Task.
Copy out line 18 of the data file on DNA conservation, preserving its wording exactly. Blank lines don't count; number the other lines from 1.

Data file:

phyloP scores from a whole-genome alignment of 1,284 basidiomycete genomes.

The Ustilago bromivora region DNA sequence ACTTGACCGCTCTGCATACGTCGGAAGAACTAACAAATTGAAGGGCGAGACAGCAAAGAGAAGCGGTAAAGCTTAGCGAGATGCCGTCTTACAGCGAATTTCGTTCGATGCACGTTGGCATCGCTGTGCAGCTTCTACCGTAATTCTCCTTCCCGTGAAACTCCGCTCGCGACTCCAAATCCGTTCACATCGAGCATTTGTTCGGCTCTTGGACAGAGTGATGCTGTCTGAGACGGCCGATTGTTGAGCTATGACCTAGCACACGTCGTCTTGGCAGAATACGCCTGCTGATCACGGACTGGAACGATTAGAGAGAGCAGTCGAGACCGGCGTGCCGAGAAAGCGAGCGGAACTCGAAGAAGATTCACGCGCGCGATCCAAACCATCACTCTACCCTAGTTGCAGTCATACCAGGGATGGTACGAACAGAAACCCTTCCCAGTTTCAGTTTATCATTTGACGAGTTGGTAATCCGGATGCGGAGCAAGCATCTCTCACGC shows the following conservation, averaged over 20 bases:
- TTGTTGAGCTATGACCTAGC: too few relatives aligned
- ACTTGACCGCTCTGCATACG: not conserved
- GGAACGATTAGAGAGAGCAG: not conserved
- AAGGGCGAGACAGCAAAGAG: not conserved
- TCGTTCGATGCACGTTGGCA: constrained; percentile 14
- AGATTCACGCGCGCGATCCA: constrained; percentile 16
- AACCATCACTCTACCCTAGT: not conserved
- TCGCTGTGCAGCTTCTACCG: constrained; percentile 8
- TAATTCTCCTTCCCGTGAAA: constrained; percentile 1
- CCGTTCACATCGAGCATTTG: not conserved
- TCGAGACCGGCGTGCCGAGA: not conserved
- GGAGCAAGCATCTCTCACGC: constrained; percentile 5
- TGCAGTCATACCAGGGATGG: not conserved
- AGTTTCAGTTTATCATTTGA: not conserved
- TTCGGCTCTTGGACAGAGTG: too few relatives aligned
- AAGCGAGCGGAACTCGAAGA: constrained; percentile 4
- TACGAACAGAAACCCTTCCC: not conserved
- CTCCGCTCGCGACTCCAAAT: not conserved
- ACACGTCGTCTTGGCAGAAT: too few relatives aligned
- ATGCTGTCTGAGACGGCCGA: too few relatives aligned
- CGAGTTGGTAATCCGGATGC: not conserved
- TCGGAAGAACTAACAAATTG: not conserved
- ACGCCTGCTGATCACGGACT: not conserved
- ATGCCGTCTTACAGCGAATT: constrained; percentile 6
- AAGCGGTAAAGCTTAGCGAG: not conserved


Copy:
- AAGCGAGCGGAACTCGAAGA: constrained; percentile 4